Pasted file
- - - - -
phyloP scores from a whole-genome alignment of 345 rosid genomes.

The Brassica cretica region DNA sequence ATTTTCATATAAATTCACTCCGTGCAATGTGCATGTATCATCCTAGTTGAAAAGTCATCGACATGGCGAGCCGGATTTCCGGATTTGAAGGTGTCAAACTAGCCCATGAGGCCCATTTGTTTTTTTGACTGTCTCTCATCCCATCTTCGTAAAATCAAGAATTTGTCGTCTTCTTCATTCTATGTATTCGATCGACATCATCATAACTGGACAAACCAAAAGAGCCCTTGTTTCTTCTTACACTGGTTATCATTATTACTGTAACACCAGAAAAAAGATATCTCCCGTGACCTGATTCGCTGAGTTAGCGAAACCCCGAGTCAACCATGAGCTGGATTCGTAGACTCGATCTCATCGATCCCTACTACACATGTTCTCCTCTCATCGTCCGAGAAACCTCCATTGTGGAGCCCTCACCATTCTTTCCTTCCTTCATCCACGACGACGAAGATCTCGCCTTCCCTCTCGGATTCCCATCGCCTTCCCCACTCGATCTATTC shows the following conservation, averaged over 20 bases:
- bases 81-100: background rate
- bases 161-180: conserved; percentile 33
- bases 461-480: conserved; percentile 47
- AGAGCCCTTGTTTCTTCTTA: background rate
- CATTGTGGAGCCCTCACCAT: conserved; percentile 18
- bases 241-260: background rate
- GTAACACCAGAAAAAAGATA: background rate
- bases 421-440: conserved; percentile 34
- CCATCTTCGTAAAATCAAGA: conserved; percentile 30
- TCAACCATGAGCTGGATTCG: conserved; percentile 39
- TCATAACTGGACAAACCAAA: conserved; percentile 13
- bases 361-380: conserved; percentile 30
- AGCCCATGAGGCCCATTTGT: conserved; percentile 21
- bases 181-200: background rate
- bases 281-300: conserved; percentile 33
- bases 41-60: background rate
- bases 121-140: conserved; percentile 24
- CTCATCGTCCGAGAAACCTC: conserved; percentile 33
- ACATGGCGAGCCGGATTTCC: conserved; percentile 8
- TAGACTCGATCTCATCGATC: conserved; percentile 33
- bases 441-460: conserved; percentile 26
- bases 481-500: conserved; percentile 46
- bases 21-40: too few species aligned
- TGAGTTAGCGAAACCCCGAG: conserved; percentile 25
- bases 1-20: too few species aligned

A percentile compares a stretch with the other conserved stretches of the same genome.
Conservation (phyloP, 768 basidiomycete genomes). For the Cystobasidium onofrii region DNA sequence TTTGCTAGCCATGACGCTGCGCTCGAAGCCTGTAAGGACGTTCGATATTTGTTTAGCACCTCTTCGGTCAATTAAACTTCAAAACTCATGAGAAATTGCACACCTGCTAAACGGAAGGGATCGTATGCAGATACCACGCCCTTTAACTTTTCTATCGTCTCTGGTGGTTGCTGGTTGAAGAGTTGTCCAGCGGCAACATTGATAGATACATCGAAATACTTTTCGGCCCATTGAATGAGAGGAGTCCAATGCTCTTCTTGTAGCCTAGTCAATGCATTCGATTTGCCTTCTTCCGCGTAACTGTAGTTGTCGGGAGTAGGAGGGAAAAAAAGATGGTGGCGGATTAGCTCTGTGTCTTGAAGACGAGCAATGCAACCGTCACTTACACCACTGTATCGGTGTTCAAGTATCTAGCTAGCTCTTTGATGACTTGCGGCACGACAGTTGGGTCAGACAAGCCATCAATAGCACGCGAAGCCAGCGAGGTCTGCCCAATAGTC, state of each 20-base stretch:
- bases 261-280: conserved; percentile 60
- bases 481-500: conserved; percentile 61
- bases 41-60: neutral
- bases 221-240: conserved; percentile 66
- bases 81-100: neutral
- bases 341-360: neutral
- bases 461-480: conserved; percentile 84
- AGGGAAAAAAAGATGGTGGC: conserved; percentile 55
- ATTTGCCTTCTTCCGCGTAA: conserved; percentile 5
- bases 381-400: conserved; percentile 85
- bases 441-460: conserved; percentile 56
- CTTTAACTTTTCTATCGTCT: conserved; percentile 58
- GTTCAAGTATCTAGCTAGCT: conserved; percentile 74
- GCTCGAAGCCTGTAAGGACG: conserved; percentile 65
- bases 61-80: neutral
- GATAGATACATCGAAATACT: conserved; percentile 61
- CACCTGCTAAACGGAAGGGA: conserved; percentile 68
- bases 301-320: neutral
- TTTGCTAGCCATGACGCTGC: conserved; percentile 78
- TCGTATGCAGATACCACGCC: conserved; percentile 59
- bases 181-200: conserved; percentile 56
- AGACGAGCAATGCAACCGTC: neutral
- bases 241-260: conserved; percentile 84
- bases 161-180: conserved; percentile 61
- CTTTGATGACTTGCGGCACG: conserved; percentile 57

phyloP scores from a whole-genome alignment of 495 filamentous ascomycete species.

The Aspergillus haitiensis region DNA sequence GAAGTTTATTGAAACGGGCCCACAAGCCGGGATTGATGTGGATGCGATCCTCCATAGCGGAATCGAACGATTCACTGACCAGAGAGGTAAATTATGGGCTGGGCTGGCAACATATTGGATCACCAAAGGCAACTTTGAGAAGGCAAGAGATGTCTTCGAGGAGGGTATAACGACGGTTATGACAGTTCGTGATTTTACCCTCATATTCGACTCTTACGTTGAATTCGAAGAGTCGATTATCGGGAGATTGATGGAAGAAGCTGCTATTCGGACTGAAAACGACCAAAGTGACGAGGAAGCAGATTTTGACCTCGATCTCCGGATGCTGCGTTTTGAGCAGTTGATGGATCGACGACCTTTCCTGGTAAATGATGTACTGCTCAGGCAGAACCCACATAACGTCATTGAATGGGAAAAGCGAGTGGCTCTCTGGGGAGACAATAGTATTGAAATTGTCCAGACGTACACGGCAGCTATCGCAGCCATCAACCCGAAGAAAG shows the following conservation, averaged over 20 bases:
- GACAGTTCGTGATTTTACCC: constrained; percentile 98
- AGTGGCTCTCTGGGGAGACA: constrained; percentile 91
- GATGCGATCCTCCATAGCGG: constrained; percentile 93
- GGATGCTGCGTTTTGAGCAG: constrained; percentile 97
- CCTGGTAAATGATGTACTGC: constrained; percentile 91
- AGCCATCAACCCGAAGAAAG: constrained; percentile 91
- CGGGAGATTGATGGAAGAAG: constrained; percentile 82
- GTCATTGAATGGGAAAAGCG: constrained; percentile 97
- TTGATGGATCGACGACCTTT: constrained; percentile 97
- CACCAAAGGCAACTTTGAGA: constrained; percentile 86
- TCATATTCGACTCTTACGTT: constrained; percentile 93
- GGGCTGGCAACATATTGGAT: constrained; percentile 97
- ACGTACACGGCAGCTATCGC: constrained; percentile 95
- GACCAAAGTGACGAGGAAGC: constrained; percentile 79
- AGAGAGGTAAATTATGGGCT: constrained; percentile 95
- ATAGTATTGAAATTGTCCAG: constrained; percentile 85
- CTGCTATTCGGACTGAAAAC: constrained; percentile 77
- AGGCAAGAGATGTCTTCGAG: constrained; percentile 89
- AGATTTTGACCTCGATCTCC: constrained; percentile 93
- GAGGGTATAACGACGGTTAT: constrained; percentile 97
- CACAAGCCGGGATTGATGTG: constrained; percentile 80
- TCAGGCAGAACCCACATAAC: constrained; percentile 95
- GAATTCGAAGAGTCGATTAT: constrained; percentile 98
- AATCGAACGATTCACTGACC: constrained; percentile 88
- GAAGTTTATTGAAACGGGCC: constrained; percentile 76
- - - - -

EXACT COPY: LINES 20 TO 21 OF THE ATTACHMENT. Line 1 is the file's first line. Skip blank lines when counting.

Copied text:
- CTCATCGTCCGAGAAACCTC: conserved; percentile 33
- ACATGGCGAGCCGGATTTCC: conserved; percentile 8